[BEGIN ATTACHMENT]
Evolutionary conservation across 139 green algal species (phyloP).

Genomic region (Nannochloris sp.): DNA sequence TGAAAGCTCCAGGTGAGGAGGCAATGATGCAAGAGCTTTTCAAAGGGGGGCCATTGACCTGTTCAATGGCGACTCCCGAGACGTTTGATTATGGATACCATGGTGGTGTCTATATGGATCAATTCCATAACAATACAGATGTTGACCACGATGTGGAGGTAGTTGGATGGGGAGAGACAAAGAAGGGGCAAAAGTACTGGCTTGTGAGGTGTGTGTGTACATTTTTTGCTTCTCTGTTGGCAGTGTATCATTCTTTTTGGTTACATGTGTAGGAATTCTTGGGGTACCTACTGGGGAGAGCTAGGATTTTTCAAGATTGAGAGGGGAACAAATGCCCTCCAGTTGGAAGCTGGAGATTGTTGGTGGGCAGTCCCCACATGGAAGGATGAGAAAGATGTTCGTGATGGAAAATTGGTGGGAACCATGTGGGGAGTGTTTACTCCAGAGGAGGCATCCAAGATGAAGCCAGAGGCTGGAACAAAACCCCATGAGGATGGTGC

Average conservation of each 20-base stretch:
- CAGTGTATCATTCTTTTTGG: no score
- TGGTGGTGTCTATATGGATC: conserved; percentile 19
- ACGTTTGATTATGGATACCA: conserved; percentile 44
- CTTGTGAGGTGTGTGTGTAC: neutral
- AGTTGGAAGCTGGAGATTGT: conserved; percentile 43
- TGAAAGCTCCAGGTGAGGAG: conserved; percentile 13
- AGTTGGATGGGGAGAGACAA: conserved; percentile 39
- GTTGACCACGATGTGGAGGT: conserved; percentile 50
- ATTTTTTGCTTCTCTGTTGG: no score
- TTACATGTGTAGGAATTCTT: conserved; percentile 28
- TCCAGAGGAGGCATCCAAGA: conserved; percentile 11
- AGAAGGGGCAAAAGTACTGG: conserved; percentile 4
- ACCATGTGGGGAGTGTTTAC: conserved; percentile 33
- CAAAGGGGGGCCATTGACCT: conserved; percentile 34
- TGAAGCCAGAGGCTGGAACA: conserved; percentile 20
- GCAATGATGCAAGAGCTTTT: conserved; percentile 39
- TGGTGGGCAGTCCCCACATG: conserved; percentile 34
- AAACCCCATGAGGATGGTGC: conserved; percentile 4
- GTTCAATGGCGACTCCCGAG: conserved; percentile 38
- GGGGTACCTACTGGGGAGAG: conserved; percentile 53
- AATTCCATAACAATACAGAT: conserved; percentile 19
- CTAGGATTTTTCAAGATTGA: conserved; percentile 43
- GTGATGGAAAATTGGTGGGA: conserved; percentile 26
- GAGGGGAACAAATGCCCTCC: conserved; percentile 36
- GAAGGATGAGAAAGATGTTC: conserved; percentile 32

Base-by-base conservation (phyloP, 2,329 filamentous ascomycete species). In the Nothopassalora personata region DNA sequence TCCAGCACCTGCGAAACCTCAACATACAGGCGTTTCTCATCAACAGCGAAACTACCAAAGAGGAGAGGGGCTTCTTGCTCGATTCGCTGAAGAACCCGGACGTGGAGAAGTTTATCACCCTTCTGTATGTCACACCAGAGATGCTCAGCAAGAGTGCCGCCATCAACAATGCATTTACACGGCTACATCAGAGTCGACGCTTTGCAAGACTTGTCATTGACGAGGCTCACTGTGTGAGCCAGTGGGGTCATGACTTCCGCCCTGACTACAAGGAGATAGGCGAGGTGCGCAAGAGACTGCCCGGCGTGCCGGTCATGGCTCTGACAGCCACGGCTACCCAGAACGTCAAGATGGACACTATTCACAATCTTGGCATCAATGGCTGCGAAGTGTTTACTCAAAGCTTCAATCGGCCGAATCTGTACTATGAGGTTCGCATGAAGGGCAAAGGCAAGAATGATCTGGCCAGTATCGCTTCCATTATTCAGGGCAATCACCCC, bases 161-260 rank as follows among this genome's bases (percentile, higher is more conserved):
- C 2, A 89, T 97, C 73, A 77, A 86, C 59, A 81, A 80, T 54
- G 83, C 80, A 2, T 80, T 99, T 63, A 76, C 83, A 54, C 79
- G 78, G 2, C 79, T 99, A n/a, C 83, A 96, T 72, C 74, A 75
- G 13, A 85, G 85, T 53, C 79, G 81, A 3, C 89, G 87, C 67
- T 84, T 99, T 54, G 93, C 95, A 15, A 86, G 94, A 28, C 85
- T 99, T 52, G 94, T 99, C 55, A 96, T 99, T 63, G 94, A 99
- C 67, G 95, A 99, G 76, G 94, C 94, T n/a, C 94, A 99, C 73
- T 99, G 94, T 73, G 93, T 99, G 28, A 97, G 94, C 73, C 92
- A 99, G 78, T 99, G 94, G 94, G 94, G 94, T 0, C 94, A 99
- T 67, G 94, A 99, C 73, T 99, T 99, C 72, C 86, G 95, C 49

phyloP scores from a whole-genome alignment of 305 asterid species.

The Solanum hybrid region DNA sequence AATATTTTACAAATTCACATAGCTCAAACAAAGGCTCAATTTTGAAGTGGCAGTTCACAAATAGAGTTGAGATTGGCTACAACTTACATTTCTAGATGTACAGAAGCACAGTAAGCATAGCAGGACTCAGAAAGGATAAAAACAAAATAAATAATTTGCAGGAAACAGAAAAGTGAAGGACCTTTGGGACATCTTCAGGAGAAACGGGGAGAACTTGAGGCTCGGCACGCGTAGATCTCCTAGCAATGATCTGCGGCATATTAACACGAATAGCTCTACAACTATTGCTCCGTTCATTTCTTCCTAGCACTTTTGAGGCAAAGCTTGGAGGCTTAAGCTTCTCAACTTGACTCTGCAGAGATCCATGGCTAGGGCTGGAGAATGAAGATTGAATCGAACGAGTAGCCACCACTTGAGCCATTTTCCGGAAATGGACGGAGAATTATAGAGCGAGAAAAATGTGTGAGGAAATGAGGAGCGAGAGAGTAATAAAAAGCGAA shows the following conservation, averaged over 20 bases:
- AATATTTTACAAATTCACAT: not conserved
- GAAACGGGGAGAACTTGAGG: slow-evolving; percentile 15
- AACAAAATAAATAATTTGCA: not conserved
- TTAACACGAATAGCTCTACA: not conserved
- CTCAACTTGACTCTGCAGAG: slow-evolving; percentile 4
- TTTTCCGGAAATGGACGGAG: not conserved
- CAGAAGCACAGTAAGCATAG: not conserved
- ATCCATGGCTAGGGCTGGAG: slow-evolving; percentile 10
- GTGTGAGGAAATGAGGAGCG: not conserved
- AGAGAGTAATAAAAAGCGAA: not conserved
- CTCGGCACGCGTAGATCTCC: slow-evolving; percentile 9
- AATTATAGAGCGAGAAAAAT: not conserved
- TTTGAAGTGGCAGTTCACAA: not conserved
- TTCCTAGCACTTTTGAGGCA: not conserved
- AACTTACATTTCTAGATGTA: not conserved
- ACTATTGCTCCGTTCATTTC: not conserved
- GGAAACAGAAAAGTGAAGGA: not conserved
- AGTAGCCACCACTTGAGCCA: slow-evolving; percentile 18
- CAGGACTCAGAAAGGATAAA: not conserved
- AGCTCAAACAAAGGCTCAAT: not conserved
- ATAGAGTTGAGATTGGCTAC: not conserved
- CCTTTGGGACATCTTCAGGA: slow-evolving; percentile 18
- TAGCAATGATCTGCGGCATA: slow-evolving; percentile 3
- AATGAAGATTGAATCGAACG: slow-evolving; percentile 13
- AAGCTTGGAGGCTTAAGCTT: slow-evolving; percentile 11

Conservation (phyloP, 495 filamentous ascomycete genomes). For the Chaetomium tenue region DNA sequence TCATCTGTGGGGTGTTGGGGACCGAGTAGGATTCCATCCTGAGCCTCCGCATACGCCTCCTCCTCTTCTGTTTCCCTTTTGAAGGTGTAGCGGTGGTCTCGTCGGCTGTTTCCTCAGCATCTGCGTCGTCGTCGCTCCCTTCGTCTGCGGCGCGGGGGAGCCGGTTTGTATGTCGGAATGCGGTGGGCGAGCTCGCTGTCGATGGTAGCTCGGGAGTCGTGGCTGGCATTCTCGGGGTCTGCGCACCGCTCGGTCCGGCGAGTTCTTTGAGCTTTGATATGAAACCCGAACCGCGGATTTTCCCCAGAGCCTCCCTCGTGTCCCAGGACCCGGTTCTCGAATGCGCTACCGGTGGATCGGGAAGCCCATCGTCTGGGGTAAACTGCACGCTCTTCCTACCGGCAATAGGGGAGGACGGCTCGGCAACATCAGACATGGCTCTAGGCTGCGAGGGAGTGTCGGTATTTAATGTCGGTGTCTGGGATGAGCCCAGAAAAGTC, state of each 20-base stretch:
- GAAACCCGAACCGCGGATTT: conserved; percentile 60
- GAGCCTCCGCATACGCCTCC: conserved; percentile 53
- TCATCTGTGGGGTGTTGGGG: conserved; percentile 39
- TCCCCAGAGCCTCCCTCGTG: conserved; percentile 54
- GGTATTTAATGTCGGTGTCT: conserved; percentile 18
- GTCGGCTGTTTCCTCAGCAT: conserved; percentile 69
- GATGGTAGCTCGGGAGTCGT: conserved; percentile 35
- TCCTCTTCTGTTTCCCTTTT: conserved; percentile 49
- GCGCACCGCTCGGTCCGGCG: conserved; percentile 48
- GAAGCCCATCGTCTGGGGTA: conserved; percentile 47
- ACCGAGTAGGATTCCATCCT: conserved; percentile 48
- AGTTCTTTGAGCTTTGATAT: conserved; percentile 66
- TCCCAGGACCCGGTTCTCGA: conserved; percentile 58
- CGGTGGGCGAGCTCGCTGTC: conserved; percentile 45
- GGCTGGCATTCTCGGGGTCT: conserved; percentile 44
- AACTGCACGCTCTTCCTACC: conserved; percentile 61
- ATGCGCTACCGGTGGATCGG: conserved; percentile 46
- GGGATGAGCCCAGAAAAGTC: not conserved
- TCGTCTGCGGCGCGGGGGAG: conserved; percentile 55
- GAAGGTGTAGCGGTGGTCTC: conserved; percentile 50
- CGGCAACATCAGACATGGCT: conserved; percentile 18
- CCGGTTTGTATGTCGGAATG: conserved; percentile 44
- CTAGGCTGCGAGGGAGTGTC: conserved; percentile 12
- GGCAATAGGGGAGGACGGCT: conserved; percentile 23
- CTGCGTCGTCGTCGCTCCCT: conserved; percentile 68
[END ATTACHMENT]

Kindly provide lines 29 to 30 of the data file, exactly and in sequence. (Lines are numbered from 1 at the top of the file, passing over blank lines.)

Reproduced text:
Base-by-base conservation (phyloP, 2,329 filamentous ascomycete species). In the Nothopassalora personata region DNA sequence TCCAGCACCTGCGAAACCTCAACATACAGGCGTTTCTCATCAACAGCGAAACTACCAAAGAGGAGAGGGGCTTCTTGCTCGATTCGCTGAAGAACCCGGACGTGGAGAAGTTTATCACCCTTCTGTATGTCACACCAGAGATGCTCAGCAAGAGTGCCGCCATCAACAATGCATTTACACGGCTACATCAGAGTCGACGCTTTGCAAGACTTGTCATTGACGAGGCTCACTGTGTGAGCCAGTGGGGTCATGACTTCCGCCCTGACTACAAGGAGATAGGCGAGGTGCGCAAGAGACTGCCCGGCGTGCCGGTCATGGCTCTGACAGCCACGGCTACCCAGAACGTCAAGATGGACACTATTCACAATCTTGGCATCAATGGCTGCGAAGTGTTTACTCAAAGCTTCAATCGGCCGAATCTGTACTATGAGGTTCGCATGAAGGGCAAAGGCAAGAATGATCTGGCCAGTATCGCTTCCATTATTCAGGGCAATCACCCC, bases 161-260 rank as follows among this genome's bases (percentile, higher is more conserved):
- C 2, A 89, T 97, C 73, A 77, A 86, C 59, A 81, A 80, T 54